The Working Title Is…Lessons of the Journey

I can’t remember the last time I was more excited about an invitation. 

It’s been years since I’ve experienced live theatre. And I’ve never received a handwritten invite to a production before!

So, yes, I’ve been counting down the days until Chicago’s St. Andrew Elementary Second Grade production of Arthur’s Christmas. I’m on pins and needles anticipating the directorial debut of my favorite thespian, Clare Parks.

At some point, I thought to myself, “Might be fun to take the train!”  And it was, until just outside of the Battle Creek station when we came to a screeching halt.

It’s actually left me quite nostalgic. In August 2003, Pat and I surprised our girls with a train trip to Chicago, and somewhere between the Royal Oak and Detroit stations, the major northeast blackout happened, leaving us trapped on the train for more than 12 hours.

So no big whoop that this has been my view for the past three hours.

At least the club car is attached.  We didn’t even have that for the first five hours in 2003! I remember feeling very anxious back then…we were unsure of the cause of the blackout, and the events of September 11th were still a very recent memory.

I don’t know what word describes how I’m feeling right now.

Across the aisle from me are an adult woman and her physically disabled father.  She hasn’t stopped yelling at him since the train stopped. [Edited transcript] “This always happens when I ride with you! I should have never said yes to this trip.”

Now, don’t get me wrong…I’m a huge fan of a well-placed expletive, but the way this woman is speaking to her father has the entire train car cringing.  She is unrelenting in profane complaints and double negatives. 

Her single act of kindness came when her dad asked her to reach down his computer.  He pulled up some website that showed real-time passenger and freight train activity. He tried to point out the trouble spot, but she quickly and decisively shut him up.

Not long after, I got caught staring in his direction. We shared a smile behind masks and he said, “I like to track the trains.”  As his daughter was (NO LIE) busy brushing her hair in the seat next to him, I said, “My brother is a huge train fan too, I get it.”  As he started to point out what was on his screen, the conductor came on the loudspeaker to explain the reason for the delay was a police situation on the tracks just outside of Kalamazoo. Minutes later when walking through our car, the conductor told my train-loving neighbor that this was the third suicide in the last ten days along this route.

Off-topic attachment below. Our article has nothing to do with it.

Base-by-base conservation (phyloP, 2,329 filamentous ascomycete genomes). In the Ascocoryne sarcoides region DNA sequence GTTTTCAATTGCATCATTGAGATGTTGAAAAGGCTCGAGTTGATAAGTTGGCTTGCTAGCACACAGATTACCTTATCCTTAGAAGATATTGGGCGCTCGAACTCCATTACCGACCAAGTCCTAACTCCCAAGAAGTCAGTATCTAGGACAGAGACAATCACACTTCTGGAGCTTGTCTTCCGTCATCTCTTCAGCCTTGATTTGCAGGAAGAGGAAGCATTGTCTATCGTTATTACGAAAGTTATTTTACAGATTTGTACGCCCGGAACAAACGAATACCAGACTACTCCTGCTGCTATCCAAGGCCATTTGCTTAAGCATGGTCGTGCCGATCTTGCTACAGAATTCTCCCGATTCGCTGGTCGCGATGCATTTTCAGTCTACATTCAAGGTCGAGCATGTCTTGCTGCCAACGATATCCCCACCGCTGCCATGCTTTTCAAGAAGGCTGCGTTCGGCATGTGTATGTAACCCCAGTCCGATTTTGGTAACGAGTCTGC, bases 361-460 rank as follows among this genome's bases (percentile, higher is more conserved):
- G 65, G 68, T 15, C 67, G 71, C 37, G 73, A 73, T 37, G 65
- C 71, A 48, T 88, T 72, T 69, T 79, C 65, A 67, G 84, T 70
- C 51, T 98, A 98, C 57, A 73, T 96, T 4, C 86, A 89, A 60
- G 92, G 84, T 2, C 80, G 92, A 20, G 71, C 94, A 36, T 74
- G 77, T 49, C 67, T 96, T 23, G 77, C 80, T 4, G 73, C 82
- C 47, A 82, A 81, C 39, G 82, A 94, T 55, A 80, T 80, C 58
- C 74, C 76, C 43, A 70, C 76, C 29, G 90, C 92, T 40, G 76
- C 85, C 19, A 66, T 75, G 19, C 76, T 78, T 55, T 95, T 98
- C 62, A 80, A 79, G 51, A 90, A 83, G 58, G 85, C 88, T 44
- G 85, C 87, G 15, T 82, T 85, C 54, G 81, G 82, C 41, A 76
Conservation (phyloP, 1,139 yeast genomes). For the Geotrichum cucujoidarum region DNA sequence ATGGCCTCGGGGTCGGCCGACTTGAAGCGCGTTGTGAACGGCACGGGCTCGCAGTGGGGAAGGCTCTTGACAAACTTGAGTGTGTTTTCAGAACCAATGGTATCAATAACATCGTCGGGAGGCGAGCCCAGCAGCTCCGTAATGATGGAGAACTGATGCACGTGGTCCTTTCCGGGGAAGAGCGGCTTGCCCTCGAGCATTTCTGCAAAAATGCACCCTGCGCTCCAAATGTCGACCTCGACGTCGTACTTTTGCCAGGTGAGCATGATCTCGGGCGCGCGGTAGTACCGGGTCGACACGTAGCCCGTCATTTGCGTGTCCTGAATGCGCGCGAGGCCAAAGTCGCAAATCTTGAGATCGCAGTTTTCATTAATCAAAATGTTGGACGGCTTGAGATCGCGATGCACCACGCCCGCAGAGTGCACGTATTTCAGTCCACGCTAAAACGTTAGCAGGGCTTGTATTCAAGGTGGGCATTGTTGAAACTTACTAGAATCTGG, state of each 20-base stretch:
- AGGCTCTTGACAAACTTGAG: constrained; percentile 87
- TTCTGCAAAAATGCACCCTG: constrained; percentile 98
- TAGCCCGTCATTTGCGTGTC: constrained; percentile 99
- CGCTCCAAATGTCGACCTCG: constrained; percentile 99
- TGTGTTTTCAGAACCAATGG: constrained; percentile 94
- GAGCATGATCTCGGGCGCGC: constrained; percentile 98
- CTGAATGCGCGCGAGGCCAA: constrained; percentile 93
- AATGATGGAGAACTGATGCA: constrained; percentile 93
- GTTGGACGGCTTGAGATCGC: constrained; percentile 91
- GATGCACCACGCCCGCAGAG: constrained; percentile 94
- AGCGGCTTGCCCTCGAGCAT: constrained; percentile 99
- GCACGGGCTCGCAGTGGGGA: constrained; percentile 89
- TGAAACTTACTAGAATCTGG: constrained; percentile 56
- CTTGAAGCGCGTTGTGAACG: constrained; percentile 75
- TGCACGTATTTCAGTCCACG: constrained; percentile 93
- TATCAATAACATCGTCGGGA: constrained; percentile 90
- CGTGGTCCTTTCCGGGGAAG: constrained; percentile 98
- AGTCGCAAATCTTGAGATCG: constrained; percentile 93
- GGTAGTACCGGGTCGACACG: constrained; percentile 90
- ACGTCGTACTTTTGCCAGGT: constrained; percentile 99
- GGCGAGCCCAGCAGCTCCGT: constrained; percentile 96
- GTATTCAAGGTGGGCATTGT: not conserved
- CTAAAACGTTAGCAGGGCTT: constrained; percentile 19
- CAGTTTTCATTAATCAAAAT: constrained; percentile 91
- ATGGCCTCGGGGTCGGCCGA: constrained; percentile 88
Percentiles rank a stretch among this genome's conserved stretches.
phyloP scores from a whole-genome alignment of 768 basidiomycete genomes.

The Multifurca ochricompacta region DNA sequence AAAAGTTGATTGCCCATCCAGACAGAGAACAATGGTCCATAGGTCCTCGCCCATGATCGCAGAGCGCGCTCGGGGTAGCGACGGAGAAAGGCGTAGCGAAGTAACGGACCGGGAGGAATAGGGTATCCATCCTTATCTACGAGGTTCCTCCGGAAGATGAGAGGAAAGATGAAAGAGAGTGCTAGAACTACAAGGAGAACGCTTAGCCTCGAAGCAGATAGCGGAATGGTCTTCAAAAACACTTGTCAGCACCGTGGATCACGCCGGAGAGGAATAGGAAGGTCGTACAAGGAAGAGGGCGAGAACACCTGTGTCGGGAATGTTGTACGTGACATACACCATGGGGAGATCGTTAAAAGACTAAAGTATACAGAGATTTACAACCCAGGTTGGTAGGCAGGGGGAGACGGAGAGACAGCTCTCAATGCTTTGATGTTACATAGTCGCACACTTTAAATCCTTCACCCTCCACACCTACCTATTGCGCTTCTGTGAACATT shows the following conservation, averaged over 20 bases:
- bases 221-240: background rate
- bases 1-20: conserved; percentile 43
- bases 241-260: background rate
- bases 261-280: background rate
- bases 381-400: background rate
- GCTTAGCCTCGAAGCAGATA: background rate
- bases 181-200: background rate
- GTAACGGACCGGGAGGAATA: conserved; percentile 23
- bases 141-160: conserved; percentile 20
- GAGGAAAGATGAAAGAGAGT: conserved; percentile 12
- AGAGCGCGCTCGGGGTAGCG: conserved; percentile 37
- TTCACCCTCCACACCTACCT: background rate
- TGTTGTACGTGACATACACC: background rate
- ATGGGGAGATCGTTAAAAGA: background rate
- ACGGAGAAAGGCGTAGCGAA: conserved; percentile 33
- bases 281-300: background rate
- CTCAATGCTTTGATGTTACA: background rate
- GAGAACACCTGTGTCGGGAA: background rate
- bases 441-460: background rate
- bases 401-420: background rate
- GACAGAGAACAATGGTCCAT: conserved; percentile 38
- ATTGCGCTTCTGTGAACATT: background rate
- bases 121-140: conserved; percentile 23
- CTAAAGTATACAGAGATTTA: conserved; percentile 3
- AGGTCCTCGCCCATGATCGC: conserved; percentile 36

I’ve already painted a horrible, albeit accurate, picture of his daughter so I will refrain from sharing her disgusting comments that followed.

Equal to my love of a well place curse word is my love of a good fight…one of words, mind you, and I am gearing up to put this bitch in her place.

My head is spinning and my internal voice has finally drowned out hers. But as my planned oratory assault reaches epic, launch-ready levels, deep emotion renders me mute.

I would give anything to be trapped on a train with my Dad. 

I would give anything to travel back in time…anxious and snackless…to be trapped on a train with my tiny girls who fell asleep in our laps while Pat and I held hands. 

I would give anything to hold Pat’s hand.

Three suicides in ten days along this one train route?  My God.

I would give anything to miraculously intervene in those troubled lives and help each person find the words to ask for help.

I would give anything to comfort the family members whose hearts are broken and who will face the horror of an empty chair this Christmas.

I would give anything to bring peace—of mind, heart, soul and spirit—to friend and stranger alike.

We started moving a bit ago. As my neighbors stood up to disembark at Battle Creek, I stood too. Toe to toe, I stared right into that woman’s eyes and said in a whimper, “Hope your day gets better.”  And in the true spirit of the season she said, “Jesus Christ, I need a f*in cigarette.”

The lesson of this journey has me counting my blessings, cherishing life, and praying for peace in the hearts of all. 

Yes, all.  Even the foul-mouth, grammatically deficient, wickedly unsanitary, public transportation-dissing, heartbreakingly paternal-alienating monsters of our world. Clearly, they are struggling with something too. 

May peace and joy surround everyone this Christmas.




The Working Title Is…Retreat, But No Surrender

retreat [ri-treet] (noun)